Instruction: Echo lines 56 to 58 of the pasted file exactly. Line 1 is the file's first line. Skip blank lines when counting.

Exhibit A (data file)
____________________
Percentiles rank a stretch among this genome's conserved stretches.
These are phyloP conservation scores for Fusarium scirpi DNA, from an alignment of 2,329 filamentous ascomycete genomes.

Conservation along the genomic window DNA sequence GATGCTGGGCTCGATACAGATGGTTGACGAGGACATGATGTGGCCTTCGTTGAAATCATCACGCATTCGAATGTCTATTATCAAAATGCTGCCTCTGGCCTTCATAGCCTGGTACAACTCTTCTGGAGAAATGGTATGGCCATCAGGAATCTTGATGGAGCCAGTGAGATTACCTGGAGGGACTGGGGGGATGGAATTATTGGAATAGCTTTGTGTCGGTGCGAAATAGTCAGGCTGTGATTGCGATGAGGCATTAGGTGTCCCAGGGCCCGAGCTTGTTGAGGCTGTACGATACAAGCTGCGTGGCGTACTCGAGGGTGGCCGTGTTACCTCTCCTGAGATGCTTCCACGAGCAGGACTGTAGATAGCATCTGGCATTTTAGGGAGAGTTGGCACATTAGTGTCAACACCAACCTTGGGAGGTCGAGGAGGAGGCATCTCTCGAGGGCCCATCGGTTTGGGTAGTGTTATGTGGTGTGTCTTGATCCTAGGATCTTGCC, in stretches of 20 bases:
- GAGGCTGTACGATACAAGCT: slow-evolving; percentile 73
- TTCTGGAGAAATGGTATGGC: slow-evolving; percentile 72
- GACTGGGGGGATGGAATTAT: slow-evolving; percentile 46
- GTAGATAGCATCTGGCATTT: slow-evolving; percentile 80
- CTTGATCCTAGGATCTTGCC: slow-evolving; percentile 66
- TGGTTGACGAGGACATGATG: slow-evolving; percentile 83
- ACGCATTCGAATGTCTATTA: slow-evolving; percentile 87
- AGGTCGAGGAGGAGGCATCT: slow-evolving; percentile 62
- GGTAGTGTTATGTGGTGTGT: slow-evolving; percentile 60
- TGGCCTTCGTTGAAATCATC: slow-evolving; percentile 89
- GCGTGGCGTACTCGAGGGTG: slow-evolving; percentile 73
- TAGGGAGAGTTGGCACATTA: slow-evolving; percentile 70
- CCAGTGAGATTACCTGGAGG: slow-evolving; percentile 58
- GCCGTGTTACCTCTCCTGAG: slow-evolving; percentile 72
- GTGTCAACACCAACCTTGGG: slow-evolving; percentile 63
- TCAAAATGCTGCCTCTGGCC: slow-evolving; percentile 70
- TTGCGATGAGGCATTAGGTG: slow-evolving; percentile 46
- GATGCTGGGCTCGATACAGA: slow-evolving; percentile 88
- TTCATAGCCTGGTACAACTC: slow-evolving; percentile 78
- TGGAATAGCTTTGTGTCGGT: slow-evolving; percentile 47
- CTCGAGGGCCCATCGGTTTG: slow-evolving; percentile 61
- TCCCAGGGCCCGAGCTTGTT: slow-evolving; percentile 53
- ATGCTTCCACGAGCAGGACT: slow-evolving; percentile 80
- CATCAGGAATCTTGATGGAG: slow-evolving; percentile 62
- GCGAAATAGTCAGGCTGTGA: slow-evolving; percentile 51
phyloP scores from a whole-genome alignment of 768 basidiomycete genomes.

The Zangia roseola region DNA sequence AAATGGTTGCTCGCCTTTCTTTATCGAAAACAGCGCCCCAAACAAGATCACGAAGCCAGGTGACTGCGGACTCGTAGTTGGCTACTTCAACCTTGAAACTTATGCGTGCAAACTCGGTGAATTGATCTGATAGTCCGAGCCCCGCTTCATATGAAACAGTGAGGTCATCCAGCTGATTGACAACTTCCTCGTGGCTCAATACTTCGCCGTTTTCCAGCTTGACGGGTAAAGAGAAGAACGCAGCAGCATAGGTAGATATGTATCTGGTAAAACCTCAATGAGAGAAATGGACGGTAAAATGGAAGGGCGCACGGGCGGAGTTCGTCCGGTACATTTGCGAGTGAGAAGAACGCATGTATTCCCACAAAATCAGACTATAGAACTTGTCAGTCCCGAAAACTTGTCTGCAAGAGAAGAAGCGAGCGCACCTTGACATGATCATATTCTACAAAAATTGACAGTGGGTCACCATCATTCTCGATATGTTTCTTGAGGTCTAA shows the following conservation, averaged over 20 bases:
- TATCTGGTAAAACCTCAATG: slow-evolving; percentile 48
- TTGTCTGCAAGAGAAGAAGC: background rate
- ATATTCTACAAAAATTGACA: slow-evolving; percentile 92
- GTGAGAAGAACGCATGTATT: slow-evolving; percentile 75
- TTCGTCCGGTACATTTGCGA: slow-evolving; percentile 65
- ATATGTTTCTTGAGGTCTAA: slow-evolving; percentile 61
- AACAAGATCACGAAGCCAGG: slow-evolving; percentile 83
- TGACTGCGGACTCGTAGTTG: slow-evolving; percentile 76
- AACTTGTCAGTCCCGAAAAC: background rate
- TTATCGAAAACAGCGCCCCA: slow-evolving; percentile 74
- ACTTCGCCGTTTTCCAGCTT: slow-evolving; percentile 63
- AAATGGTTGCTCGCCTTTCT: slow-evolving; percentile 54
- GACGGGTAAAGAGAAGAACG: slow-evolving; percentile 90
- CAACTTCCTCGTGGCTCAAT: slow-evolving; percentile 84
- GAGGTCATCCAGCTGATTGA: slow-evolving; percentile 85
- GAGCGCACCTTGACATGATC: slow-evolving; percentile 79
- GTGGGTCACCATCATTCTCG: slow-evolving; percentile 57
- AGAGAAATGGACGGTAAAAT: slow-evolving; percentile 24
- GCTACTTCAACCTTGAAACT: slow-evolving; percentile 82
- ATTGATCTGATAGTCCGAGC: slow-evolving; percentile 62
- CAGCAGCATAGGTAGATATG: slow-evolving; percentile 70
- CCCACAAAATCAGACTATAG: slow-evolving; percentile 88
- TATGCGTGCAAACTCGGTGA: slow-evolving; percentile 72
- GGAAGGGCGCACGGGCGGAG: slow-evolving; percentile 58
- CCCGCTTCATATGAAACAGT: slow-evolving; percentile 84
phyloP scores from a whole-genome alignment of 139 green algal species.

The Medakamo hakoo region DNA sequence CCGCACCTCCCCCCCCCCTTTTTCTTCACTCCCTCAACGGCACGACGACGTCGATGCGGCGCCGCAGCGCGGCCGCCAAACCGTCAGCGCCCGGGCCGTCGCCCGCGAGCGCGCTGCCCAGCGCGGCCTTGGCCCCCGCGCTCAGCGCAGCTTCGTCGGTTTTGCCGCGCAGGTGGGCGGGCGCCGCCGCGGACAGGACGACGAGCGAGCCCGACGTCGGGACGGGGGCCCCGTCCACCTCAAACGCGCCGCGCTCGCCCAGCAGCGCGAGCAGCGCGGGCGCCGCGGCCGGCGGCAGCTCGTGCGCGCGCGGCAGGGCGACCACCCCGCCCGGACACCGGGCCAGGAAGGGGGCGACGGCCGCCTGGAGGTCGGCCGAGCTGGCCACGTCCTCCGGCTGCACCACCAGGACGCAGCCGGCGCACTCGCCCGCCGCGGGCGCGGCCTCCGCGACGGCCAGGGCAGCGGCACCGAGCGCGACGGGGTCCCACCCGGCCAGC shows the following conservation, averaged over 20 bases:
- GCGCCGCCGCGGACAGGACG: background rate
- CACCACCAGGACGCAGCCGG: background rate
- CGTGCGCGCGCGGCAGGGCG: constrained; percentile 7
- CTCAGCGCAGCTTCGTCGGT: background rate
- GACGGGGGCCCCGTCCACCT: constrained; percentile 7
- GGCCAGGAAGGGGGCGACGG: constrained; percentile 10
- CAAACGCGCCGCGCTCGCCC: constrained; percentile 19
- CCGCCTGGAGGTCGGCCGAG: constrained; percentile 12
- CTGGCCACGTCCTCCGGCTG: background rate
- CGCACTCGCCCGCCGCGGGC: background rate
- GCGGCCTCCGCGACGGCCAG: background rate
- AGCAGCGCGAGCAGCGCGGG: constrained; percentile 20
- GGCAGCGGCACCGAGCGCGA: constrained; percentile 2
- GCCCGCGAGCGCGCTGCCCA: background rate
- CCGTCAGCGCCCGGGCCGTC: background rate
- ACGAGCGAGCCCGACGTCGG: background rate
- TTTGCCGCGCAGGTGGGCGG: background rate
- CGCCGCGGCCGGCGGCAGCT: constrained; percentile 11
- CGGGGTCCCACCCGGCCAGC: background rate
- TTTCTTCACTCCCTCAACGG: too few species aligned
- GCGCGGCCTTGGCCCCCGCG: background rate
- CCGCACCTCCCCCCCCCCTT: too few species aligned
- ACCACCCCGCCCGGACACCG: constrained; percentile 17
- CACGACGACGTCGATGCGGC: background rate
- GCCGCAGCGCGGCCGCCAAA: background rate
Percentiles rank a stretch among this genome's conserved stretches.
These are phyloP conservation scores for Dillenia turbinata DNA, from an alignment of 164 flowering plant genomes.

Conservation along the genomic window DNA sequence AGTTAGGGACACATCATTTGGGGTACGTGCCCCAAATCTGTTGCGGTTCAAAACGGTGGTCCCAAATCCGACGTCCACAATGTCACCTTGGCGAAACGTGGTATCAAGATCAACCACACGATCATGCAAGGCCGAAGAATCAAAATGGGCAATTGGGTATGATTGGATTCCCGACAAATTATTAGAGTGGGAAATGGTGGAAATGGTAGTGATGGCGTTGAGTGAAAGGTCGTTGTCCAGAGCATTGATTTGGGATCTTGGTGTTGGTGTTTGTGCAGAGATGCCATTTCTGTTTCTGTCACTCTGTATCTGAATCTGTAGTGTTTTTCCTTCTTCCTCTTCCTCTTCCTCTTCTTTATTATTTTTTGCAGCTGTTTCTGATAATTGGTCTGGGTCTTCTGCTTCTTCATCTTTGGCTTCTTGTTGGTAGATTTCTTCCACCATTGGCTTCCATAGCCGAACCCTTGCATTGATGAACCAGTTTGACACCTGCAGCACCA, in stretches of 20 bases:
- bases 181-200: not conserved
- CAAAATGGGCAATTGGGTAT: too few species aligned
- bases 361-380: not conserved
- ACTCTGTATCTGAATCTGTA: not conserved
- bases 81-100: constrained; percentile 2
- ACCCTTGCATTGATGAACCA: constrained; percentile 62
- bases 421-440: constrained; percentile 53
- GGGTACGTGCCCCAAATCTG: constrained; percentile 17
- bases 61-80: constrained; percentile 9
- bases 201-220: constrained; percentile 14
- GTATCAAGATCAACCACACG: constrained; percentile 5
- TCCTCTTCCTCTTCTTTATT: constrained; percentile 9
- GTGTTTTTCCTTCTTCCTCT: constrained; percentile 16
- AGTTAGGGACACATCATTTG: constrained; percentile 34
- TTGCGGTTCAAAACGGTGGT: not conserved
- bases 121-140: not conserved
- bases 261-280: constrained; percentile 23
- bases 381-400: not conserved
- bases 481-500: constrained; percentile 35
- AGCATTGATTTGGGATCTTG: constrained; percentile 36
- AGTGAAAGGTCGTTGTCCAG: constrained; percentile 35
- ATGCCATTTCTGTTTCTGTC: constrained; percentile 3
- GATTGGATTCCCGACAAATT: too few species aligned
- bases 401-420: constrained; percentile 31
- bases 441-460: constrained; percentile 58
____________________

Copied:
phyloP scores from a whole-genome alignment of 139 green algal species.

The Medakamo hakoo region DNA sequence CCGCACCTCCCCCCCCCCTTTTTCTTCACTCCCTCAACGGCACGACGACGTCGATGCGGCGCCGCAGCGCGGCCGCCAAACCGTCAGCGCCCGGGCCGTCGCCCGCGAGCGCGCTGCCCAGCGCGGCCTTGGCCCCCGCGCTCAGCGCAGCTTCGTCGGTTTTGCCGCGCAGGTGGGCGGGCGCCGCCGCGGACAGGACGACGAGCGAGCCCGACGTCGGGACGGGGGCCCCGTCCACCTCAAACGCGCCGCGCTCGCCCAGCAGCGCGAGCAGCGCGGGCGCCGCGGCCGGCGGCAGCTCGTGCGCGCGCGGCAGGGCGACCACCCCGCCCGGACACCGGGCCAGGAAGGGGGCGACGGCCGCCTGGAGGTCGGCCGAGCTGGCCACGTCCTCCGGCTGCACCACCAGGACGCAGCCGGCGCACTCGCCCGCCGCGGGCGCGGCCTCCGCGACGGCCAGGGCAGCGGCACCGAGCGCGACGGGGTCCCACCCGGCCAGC shows the following conservation, averaged over 20 bases:
- GCGCCGCCGCGGACAGGACG: background rate